Biden Administration Reportedly Plans to Sell 26 Million Barrels of Crude Oil From Reserves
20:33 GMT 13.02.2023 (Updated: 21:24 GMT 13.02.2023)
© AP Photo / Matthew BrownIn this Nov. 6, 2013 file photo, a Whiting Petroleum Co. pumpjack pulls crude oil from the Bakken region of the Northern Plains near Bainville, Mont. U.S.
© AP Photo / Matthew Brown
The Biden administration has used the country's Strategic Petroleum Reserve (SPR) to try and alleviate chronic high US gasoline prices; however, US oil giants have been caught sending the petrol to European markets, where the price is even higher, and making what US President Joe Biden described as "more money than God."
The US Department of Energy (DoE) is preparing to release another 26 million barrels of crude oil from the country's strategic reserve into oil markets, according to reports in US media on Monday.
According to Energy Information Administration (EIA) data, the SPR has about 371.58 million barrels of oil in it at present. It has an authorized storage capacity of 714 million barrels.
Gasoline prices in the US have begun to rise once more after hitting a 16-month low in late December. Among all grades, the average price on December 26, 2022, was $3.091 per gallon, while at the end of the first week of February it was $3.444 per gallon, according to the EIA.
The reported move comes after the US House of Representatives, newly under Republican control, passed a bill aiming to limit the DoE's ability to release SPR stocks without also approving more oil drilling on federal lands. However, the reported new release would be part of a congressionally-mandated sale approved by US lawmakers years ago and scheduled for fiscal year 2023.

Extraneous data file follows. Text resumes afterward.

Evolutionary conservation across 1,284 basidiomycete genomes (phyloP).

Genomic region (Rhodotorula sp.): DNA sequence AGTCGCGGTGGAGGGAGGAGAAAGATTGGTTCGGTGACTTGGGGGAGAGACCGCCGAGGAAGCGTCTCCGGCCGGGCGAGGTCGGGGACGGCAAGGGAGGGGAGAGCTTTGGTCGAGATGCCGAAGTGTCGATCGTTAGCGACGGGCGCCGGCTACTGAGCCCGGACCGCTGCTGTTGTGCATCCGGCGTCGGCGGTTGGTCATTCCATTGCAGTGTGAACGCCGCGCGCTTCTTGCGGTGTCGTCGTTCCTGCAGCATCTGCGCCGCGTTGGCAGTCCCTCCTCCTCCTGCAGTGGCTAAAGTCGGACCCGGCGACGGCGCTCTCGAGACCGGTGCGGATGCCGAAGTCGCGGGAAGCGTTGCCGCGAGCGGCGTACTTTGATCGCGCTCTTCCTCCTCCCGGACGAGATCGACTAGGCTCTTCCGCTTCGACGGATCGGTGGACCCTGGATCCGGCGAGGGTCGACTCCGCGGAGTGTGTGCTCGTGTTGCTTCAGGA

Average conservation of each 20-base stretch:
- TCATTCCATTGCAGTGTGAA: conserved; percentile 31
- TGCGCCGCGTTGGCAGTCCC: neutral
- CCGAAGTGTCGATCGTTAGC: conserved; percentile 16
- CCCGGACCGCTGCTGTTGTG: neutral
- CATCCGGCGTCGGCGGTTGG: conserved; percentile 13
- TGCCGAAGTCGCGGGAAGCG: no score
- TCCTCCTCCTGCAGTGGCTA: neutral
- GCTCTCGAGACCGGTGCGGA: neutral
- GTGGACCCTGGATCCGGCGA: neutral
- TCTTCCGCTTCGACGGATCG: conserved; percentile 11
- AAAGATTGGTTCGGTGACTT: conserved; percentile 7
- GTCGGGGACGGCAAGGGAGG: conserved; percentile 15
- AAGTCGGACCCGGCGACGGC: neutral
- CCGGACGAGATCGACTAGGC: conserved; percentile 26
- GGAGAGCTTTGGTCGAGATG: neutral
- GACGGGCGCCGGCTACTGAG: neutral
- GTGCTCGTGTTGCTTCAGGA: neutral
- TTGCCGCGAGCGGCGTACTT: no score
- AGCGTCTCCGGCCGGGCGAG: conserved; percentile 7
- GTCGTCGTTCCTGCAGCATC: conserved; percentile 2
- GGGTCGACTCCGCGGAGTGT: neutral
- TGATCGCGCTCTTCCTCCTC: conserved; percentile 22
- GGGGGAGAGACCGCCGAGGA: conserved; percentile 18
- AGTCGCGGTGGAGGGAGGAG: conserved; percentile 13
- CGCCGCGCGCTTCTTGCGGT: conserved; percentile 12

16 December 2022, 17:42 GMT
Much of the SPR was drained over the last year as the Biden administration looked to compensate for its boycott of Russian energy exports, which accounted for roughly one-ninth of American petroleum imports. The move was in retaliation for Russia's special operation in Ukraine that began in February after the US refused to negotiate over Russia's security red lines, which include Ukraine being used as a base for NATO weapons.
As a consequence, the prices of petroleum, natural gas, and their various products skyrocketed - which had the ironic consequence of driving record-high inflation in the US while giving Russia extra income via its sales to other countries. While prices have come down somewhat, especially for gasoline, they remain high. Meanwhile, US oil companies have profited enormously, including taking the SPR petroleum and selling it in Europe, where prices are even higher.
The price of crude oil has remained relatively stable for several months, with West Texas Intermediate (WTI) selling at $79.26 on Monday and Brent Crude, which is pumped in Norway, selling at $85.90 per barrel. In September, US media reported the White House was considering refilling the SPR if oil prices fell below $80 per barrel.